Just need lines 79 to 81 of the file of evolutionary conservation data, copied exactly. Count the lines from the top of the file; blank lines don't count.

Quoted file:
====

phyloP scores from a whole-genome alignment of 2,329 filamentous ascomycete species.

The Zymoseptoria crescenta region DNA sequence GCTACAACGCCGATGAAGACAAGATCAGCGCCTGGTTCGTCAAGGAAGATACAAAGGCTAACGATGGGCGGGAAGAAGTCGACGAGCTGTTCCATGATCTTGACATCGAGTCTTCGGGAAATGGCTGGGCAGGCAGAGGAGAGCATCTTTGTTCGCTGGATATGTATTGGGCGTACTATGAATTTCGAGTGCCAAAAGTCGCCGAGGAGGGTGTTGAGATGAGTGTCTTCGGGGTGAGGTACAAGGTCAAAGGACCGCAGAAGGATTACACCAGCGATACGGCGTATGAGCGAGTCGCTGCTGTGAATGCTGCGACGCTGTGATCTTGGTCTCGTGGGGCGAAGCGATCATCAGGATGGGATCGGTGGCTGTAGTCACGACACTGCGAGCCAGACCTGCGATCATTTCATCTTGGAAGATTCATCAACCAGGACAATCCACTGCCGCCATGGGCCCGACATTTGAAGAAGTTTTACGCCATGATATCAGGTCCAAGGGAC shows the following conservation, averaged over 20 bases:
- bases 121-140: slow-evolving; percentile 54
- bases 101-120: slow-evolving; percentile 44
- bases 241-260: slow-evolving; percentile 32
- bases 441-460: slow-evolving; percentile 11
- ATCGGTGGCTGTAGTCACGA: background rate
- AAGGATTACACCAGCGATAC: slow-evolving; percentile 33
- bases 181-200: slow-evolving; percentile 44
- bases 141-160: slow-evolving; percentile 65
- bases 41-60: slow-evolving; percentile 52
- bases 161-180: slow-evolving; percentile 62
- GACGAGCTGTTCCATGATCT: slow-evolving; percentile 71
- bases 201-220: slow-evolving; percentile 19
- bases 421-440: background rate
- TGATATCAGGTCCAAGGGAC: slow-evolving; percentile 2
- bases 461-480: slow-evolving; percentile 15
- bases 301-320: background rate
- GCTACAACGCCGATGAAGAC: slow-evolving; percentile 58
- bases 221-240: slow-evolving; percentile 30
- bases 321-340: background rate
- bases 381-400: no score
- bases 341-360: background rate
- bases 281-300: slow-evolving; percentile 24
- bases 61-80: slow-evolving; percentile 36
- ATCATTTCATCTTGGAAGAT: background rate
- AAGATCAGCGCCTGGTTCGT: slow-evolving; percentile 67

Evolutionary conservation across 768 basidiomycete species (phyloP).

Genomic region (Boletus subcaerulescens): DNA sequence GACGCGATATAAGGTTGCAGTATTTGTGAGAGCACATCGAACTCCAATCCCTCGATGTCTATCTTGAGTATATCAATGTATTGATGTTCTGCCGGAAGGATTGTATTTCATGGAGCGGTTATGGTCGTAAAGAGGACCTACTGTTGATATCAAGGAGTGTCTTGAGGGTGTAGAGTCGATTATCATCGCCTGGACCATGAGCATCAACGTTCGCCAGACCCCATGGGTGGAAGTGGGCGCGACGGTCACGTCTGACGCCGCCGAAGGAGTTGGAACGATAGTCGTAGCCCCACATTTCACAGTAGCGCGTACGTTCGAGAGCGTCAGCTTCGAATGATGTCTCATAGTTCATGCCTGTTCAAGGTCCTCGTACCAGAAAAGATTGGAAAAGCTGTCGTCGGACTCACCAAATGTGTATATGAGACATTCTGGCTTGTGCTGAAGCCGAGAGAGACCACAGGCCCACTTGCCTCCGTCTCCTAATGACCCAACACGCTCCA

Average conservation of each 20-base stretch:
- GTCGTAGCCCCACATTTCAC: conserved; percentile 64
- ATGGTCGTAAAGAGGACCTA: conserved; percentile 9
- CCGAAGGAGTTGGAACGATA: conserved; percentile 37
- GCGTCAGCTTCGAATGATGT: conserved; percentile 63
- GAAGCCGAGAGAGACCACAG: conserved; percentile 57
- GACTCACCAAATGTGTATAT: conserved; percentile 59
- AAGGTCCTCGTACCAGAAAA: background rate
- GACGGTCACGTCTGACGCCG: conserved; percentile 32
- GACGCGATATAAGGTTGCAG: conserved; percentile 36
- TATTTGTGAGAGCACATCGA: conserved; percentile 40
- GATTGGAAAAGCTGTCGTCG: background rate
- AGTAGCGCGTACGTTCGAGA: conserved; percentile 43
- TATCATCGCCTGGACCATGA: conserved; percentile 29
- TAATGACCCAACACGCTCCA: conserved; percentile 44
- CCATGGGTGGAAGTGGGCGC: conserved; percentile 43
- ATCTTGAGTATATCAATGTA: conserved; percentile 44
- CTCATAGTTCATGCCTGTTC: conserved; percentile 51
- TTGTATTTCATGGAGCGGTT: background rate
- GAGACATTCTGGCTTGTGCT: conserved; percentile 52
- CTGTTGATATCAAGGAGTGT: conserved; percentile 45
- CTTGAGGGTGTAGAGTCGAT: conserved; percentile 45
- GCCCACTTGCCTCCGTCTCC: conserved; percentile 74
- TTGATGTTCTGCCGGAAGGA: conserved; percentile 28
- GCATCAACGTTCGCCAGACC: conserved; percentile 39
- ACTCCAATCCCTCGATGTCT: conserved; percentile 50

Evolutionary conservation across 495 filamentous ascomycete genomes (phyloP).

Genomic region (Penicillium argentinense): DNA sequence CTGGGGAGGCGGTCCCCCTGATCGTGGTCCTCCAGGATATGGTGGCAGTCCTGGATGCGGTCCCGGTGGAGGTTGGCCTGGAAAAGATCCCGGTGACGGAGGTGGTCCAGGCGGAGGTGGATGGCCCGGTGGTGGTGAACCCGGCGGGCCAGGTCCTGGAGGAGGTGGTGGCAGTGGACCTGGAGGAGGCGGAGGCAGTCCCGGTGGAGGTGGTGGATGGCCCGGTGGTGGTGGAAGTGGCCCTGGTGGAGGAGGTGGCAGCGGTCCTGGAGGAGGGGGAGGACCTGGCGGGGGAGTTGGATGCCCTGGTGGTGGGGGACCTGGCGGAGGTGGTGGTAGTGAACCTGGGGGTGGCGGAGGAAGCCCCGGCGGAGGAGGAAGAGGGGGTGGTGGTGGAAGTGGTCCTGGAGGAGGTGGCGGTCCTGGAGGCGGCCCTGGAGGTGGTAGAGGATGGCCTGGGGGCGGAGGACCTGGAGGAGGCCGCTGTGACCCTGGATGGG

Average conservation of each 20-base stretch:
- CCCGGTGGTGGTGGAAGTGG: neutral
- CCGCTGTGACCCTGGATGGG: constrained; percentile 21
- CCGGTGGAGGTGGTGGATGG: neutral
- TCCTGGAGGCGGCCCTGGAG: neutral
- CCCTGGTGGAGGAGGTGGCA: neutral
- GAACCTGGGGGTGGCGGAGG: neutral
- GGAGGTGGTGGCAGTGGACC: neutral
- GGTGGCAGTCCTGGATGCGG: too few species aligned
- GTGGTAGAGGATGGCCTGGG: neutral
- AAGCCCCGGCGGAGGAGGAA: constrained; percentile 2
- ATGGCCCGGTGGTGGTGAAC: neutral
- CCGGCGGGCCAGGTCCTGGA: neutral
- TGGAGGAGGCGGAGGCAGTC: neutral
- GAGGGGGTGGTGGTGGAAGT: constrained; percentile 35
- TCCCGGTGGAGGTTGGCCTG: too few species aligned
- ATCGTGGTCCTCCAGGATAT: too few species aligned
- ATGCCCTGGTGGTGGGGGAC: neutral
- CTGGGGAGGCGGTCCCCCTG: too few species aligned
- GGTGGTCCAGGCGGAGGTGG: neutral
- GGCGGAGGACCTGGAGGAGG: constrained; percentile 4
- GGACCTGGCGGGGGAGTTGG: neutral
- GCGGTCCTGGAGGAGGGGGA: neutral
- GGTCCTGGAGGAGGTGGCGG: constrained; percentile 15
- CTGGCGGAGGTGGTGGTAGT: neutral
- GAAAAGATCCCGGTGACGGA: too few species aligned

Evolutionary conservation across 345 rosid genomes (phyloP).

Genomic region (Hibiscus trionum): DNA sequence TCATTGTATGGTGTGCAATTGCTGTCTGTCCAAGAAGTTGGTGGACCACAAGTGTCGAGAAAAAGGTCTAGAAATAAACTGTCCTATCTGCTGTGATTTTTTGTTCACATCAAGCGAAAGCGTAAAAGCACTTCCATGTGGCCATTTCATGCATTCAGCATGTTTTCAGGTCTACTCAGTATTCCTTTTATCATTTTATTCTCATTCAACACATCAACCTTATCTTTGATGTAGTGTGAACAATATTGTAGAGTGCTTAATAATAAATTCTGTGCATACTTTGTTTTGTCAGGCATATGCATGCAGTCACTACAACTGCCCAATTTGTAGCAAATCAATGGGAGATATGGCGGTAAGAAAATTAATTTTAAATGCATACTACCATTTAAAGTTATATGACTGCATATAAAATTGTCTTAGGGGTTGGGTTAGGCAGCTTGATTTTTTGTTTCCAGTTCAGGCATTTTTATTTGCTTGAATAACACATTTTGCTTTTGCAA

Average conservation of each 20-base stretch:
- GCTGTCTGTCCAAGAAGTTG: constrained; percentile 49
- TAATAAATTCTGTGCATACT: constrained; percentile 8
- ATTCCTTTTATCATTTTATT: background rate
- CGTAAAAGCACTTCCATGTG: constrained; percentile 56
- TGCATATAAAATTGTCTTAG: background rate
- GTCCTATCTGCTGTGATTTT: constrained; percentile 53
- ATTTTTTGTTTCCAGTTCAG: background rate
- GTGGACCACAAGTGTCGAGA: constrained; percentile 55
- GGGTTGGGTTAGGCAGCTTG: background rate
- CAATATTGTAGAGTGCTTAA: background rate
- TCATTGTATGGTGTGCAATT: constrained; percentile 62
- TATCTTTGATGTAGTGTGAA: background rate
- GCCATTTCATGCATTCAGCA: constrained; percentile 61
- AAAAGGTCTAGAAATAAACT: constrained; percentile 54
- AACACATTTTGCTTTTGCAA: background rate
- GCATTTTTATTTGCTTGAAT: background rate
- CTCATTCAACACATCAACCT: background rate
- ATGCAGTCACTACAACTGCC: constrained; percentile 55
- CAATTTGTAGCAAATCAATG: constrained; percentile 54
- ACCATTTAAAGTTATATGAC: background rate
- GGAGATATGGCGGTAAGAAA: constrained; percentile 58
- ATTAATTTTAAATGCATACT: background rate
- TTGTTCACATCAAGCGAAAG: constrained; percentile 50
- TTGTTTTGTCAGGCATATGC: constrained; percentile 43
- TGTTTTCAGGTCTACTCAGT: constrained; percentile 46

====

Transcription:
- GGACCTGGCGGGGGAGTTGG: neutral
- GCGGTCCTGGAGGAGGGGGA: neutral
- GGTCCTGGAGGAGGTGGCGG: constrained; percentile 15